California’s first commercial robotaxi

The San Francisco company is owned by General Motors

State officials green-flagged the launch of a fare-based ride-hailing business featuring cars with no human driver at the wheel. Robot-operated Chevy Bolt EVs will be rolled out over the next few weeks by autonomous vehicle maker Cruise. The San Francisco company, owned by General Motors, wouldn’t say how many.

With a permit from the California Public Utilities Commission, Cruise becomes the first commercial robotaxi business in the state and the second in the U.S. The first was launched in 2020 by Alphabet-owned Waymo in Chandler, Ariz. Although driverless cars have been prowling San Francisco streets for years, to date they’ve either been staffed with human safety drivers or, if fully driverless, occupied by company employees.

Potential customers of the new service can download an app for the service, the company said, but may not be approved for a while until the number of Cruise robotaxis deployed in San Francisco increases. Fares will be similar to what ride-hailing companies charge, the company said.

https://www.latimes.com/

S&P, Dow surge to record highs after strong jobs report

The U.S. economy added 916,000 jobs in March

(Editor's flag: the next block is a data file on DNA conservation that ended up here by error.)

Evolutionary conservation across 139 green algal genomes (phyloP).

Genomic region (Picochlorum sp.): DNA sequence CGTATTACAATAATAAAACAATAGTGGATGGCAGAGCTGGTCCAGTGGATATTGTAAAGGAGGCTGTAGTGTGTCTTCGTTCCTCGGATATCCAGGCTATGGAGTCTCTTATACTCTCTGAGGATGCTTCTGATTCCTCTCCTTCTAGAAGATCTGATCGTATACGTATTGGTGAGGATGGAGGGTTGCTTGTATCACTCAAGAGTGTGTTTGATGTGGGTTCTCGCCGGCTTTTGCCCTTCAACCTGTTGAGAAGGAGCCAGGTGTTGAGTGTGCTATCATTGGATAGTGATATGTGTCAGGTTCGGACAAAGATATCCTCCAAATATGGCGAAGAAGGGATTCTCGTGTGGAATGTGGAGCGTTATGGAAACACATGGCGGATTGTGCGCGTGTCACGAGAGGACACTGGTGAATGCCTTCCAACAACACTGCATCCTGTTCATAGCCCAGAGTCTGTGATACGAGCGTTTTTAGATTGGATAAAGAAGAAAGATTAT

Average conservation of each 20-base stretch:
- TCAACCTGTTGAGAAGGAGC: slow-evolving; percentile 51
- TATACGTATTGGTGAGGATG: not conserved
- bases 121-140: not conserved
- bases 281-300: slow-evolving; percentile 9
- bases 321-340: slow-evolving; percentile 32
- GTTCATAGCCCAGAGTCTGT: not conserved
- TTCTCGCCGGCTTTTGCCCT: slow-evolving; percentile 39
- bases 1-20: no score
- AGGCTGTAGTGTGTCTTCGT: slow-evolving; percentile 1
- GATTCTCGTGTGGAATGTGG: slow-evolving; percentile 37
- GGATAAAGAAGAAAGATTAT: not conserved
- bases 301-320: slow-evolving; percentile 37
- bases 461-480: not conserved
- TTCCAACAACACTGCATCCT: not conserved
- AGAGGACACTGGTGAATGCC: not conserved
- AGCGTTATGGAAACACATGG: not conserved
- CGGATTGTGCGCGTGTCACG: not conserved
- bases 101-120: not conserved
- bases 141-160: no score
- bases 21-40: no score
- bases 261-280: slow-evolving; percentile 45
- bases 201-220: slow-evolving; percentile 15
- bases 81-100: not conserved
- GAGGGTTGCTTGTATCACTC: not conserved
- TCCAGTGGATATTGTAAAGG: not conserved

U.S. equity markets raced to all-time highs Monday as traders celebrated the stronger-than-expected March jobs report. The Dow Jones Industrial Average climbed 372 points, or 1.12%, while the S&P 500 and the Nasdaq Composite advanced 1.44% and 1.67%, respectively. The gains ran both the Dow and the S&P 500 to fresh record highs.

The U.S. economy added 916,000 jobs in March as the service sector continued to see growth amid the reopening of the economy, the Labor Department said Friday. Additionally, the unemployment rate fell to 6%, the lowest since the onset of the COVID-19 pandemic. Markets were closed on Friday in observance of Good Friday.

Looking at stocks, Alphabet Inc.’s Google unit scored a major victory over Oracle Corp. in a copyright dispute after the U.S. Supreme Court overturned a lower court’s ruling, finding that the former’s use of the latter’s software code in its Android operating system constituted fair use. The ruling means Google will not have to pay potentially as much as $30 billion in damages, Reuters reported, citing two people with knowledge of the situation.

https://www.foxbusiness.com/